The 12 stock for 10 years portfolio consists of stocks I would be comfortable putting into an IRA for 10 years. The main criteria is for companies with a history of large positive cash flow, that seemed likely to continue that trend.
Since April of 2005 the portfolio Marketocracy* calculated annualized rate or return (which excludes Tesco) is 7.5% (the S&P 500 annualized return for the period is 6.8%).
Marketocracy subtracts the equivalent of 2% of assets annually to simulate management fees – as though the portfolio were a mutual fund – so without that (it is not like this portfolio takes much management), the return beats the S&P 500 annual return by about 270 basis points annually (9.5% to 6.8%). And I think the 270 basis point “beat” of the S&P rate is really under-counting as the 200 basis point “deduction” removes what would be assets that would be increasing (so the gains that would have been made on the non-existing deductions in the real world – are missing). Tesco reduces the return, still I believe the rate would stay close to a 200 basis point advantage.
I make some adjustments (selling of buying a bit of the stocks depending on large price movements – this rebalances and also lets me sell a bit if I think things are getting highly priced and buy a bit if they are getting to be a better bargin). So I have sold some Amazon and Google as they have increased greatly and bought some Toyota as it declined (and now sold a bit of Toyota as it soared). This purchases and sales are fairly small. Those plus changes (selling Dell and buying Apple for example) have resulted in a annual turnover rate under 5%.
I am strongly considering buying ABBV and maybe ABT. Abbot recently split into these 2 separate companies. I probably would have added this last year but I wasn’t sure what to do given the breakup so I waited (luckily I bought it, personally, as they have performed quite well) I may also sell some or all of Tesco and PetroChina.
The current stocks, in order of return:
|Stock||Current Return||% of sleep well portfolio now||% of the portfolio if I were buying today|
|Amazon – AMZN||486%||8%||8%|
|Google – GOOG||311%||17%||15%|
|PetroChina – PTR||104%||6%||6%|
|Templeton Dragon Fund – TDF||89%||4%||4%|
|Danaher – DHR||78%||9%||9%|
|Toyota – TM||70%||13%||11%|
|Templeton Emerging Market Fund – EMF||50%||6%||8%|
|Apple – AAPL||22%||12%||15%|
|Pfizer – PFE||20%||7%||7%|
|Cisco – CSCO||19%||4%||5%|
|Intel – INTC||9%||7%||7%|
|Tesco – TSCDY||-5%**||0%*||4%|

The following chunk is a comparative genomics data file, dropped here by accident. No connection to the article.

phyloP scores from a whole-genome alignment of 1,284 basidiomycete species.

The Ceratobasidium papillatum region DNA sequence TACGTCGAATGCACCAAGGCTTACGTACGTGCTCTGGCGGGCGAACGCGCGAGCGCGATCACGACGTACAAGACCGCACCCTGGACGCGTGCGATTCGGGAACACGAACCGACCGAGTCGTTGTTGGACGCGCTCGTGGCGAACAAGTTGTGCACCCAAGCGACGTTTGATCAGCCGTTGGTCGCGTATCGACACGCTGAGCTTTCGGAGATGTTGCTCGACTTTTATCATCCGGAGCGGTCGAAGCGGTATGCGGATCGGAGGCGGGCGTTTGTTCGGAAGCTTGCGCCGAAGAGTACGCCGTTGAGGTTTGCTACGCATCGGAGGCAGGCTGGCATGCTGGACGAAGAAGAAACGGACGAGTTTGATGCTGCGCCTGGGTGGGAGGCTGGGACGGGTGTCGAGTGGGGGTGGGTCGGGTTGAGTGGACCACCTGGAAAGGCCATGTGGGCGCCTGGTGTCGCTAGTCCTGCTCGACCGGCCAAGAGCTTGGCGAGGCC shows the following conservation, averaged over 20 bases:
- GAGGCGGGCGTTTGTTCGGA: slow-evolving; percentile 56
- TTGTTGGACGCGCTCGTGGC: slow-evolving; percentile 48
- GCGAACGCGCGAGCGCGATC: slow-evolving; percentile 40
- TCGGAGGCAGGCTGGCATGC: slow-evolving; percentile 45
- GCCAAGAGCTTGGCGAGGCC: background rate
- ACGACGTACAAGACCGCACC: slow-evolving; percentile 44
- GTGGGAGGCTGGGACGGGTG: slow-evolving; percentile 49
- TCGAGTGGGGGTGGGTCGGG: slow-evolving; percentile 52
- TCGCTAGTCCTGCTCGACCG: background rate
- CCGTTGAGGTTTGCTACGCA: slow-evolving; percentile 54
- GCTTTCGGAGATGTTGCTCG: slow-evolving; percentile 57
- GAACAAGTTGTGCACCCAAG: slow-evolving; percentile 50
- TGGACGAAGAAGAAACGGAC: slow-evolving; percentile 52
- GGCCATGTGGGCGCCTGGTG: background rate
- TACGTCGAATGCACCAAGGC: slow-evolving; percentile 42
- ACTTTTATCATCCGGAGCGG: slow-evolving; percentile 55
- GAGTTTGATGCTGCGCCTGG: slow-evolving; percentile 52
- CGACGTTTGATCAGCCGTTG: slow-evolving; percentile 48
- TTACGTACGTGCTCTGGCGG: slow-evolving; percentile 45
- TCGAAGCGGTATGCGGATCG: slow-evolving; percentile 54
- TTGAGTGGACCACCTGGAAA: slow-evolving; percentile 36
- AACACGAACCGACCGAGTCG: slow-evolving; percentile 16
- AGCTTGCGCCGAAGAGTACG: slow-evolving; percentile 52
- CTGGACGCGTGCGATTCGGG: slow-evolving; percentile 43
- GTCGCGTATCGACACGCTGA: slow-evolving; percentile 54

The current marketocracy results can be seen on the Sleep Well marketocracy portfolio page.
As I mentioned in the October 2012 update I thought Toyota is a very strong company for the long term, and the decline in the price was overdone (so am a bit overweighted in the “if I were buying now column” as I think price is good). I have started to sell a small bit of Toyota just as the price has shot up. I’ll probably keep the amount of Toyota at about 10% (so I may well sell a bit more if the price increases).
While I am very positive on the companies that I have set the largest holdings for I am less strongly positive on the rest of the stocks (compared the the top stocks now, and compared to the rest of the stocks 5 years ago).
I would still consider replacing PetroChina and Pfizer: I like both sectors more than I like the companies themselves. Still as part of the portfolio I think they are valuable. I would like a bit more exposure to commodities and health care but I haven’t found the right companies to add to this (though maybe ABT and RYN could work).
In order to comply with the marketocracy diversification rules and deal with not being able to buy Tesco (in marketocracy) I own fairly small amounts of several other stocks in the portfolio (that are included in the marketocracy return). I only have: RYN and USG plus a bit of ABBV.
* In order to track performance created a marketocracy portfolio but had to make some minor adjustments (and marketocracy doesn’t allow Tesco to be purchased, though it is easily available as an ADR to anyone in the USA to buy in real life – it is based in England). The portfolio has 7% in cash (only 3% if you figure 4% of total is in Tesco but not shown in Marketocracy).
** Tesco had a purchase price of $22.55 on Dec 11th 2006 and has paid approximately 40 cents a year in dividends. The current price is $17.43.